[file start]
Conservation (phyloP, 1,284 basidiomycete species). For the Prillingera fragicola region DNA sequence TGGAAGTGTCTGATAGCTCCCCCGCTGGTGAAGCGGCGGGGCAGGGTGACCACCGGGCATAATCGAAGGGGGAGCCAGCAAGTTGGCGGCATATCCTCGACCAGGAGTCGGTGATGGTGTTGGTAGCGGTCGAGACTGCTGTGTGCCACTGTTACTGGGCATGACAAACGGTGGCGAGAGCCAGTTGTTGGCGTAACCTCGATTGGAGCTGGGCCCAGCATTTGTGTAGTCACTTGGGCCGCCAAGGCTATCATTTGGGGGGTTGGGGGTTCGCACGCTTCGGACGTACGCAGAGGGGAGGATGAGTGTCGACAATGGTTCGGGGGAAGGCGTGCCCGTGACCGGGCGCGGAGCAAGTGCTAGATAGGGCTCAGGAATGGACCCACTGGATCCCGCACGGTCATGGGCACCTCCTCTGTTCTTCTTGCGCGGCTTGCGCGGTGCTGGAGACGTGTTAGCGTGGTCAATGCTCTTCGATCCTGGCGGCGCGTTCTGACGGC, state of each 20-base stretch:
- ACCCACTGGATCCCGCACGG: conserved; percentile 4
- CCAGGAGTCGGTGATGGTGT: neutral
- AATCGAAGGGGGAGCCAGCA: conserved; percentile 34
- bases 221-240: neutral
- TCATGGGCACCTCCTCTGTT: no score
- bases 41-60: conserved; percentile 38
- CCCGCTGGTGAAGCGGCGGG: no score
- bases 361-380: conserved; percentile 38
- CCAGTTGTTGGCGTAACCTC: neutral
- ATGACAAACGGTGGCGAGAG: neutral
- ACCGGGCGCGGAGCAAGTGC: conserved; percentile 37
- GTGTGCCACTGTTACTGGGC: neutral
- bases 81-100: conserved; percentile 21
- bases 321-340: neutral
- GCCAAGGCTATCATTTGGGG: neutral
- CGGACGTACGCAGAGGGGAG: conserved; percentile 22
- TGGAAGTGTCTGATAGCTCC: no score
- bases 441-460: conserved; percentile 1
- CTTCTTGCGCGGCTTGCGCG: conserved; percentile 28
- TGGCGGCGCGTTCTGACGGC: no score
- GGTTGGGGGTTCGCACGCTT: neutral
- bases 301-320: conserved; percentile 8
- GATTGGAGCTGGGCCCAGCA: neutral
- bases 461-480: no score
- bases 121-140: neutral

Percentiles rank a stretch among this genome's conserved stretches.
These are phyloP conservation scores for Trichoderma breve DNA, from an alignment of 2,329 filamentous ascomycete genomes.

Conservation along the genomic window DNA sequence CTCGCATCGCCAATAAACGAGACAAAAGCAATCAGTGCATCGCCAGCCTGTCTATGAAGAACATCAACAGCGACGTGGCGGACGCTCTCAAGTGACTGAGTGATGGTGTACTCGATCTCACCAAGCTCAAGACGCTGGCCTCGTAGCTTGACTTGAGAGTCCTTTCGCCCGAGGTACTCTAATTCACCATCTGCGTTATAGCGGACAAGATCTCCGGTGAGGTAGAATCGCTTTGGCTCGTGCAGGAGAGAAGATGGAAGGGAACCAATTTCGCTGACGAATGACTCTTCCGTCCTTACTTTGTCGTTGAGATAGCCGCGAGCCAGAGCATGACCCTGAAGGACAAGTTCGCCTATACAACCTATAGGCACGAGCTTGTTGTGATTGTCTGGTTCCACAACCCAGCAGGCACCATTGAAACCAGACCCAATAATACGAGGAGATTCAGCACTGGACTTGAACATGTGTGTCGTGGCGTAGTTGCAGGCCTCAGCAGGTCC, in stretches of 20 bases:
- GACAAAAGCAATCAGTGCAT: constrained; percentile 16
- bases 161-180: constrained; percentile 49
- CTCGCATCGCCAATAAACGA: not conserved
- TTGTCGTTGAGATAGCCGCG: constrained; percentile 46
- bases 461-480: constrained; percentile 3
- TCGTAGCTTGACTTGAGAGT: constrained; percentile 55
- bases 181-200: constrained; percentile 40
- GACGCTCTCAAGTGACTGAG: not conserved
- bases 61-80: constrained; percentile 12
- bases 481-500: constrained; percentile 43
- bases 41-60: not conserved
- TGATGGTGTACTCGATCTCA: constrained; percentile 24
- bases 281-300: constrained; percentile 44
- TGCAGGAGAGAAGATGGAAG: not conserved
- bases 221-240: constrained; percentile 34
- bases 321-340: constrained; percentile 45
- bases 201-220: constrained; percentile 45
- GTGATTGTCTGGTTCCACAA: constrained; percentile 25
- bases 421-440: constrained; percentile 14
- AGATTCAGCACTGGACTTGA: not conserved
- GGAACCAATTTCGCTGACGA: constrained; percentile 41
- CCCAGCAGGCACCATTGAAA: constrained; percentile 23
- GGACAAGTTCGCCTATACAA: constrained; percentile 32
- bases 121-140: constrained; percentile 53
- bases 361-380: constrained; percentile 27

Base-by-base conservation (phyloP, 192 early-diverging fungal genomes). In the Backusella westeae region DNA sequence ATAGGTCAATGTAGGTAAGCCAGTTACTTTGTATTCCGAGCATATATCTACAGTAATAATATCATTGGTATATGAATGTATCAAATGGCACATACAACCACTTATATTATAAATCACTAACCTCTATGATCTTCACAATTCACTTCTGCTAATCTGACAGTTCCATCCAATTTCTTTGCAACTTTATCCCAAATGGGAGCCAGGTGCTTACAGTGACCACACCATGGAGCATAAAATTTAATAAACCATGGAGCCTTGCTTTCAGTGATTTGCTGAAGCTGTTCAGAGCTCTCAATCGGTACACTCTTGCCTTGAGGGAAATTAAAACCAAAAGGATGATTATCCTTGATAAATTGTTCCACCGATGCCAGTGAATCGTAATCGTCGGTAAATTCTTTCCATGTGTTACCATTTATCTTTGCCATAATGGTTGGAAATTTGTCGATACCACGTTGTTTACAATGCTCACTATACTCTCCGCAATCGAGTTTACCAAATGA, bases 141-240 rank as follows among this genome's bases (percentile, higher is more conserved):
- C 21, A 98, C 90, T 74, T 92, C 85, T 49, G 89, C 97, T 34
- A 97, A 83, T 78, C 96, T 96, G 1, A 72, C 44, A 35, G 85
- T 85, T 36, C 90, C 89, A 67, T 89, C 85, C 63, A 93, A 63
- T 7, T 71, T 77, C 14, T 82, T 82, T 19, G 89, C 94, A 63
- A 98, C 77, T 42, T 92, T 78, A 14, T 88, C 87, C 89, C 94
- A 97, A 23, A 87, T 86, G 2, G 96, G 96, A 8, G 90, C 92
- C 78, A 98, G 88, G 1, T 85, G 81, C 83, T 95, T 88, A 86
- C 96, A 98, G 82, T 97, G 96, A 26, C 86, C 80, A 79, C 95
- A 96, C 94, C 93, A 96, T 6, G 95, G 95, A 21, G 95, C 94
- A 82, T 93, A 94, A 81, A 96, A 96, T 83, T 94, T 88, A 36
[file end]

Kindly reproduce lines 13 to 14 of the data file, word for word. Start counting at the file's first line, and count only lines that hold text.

- GTGTGCCACTGTTACTGGGC: neutral
- bases 81-100: conserved; percentile 21